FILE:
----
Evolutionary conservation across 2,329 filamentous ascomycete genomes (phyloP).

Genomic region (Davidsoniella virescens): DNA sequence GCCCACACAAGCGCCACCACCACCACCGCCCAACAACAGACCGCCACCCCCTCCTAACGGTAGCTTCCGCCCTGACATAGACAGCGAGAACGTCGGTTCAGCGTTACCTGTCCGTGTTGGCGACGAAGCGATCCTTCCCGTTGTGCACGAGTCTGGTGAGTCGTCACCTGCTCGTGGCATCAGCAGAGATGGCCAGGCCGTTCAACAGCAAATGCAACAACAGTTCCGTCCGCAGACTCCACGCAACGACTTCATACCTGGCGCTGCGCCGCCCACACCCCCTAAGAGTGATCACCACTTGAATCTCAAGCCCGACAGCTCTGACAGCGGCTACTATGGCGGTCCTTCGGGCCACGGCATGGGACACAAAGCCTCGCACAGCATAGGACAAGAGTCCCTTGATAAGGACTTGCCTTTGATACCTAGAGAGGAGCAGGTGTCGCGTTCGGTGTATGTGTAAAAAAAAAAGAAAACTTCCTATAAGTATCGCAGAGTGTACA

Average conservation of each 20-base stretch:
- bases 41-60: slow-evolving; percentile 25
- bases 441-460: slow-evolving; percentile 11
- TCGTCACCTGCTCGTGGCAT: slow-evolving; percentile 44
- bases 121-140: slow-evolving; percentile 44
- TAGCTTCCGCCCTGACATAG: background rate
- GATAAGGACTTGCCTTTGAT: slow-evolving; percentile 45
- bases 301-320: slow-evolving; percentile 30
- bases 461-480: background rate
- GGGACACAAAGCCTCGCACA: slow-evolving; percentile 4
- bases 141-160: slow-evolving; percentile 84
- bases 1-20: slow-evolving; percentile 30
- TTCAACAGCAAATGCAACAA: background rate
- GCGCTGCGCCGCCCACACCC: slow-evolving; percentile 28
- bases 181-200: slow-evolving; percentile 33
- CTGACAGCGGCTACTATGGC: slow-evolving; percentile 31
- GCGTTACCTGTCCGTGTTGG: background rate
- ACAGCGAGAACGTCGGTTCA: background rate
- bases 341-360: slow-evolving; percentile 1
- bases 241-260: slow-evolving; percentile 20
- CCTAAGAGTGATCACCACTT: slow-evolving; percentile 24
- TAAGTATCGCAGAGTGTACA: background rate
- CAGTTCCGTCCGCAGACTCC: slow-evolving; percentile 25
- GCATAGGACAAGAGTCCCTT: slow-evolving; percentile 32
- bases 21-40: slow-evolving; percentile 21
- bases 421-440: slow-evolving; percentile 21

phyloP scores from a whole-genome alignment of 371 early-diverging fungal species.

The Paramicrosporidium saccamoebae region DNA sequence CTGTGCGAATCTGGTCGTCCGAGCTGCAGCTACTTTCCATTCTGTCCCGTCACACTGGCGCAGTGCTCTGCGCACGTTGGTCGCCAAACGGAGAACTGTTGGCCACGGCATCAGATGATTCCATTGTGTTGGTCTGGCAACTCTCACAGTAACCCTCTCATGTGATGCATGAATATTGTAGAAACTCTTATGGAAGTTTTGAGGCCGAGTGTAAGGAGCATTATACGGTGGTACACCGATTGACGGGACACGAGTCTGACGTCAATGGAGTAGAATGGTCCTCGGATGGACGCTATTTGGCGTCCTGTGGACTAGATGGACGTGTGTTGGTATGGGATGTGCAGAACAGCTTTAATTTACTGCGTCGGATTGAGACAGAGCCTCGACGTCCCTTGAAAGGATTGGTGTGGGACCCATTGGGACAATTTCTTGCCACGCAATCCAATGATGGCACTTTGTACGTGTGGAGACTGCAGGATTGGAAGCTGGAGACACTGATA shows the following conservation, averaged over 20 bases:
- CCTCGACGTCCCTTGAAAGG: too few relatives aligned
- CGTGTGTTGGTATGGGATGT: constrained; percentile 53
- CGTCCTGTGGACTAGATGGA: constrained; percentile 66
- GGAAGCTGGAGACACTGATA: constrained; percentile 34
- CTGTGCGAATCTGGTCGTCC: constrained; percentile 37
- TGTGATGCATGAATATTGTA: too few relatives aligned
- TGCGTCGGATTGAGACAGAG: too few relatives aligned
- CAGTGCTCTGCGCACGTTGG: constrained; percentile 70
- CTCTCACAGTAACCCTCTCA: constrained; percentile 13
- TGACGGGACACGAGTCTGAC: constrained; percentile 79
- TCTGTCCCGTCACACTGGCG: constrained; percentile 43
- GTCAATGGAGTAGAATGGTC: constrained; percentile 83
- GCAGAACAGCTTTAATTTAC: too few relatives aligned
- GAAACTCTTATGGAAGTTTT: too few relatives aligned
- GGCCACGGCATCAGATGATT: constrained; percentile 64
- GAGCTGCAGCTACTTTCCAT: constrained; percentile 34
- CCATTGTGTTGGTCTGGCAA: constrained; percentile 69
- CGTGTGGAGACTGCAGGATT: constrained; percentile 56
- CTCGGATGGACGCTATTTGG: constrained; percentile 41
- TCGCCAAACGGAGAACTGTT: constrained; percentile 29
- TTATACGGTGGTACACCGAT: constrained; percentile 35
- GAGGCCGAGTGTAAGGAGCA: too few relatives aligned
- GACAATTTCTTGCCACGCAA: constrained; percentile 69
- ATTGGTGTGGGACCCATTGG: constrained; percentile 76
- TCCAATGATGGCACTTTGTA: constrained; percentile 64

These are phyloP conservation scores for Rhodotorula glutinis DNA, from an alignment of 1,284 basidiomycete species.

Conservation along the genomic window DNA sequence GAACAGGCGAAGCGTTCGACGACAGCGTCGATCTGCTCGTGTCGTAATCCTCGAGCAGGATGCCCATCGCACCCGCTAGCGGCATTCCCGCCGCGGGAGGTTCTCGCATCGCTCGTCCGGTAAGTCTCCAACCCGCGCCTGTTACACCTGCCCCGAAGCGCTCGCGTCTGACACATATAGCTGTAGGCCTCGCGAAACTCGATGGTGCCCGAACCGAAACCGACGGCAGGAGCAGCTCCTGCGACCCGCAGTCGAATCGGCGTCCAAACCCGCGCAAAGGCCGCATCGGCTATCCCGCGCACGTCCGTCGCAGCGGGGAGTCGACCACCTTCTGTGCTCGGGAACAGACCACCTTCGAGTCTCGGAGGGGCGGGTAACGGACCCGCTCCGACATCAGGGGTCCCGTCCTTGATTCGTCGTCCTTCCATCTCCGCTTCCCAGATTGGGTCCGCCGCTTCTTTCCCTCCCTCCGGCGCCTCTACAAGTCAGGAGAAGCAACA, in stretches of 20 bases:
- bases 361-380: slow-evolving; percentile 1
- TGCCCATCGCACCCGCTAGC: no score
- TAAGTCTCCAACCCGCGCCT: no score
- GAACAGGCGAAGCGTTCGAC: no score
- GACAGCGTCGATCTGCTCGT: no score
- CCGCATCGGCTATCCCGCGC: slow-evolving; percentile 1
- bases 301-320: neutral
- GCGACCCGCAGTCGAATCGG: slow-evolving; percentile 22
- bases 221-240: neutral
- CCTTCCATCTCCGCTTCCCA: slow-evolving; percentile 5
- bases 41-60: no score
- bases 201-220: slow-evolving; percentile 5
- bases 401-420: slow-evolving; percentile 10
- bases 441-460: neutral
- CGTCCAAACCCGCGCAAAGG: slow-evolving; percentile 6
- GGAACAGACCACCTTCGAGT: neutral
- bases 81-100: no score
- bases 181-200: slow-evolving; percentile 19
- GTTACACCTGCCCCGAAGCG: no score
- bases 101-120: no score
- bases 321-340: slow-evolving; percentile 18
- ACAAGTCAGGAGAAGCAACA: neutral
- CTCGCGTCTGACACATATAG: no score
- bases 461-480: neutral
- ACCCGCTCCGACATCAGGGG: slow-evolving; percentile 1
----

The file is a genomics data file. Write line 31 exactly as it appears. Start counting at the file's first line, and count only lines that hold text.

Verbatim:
- CCTCGACGTCCCTTGAAAGG: too few relatives aligned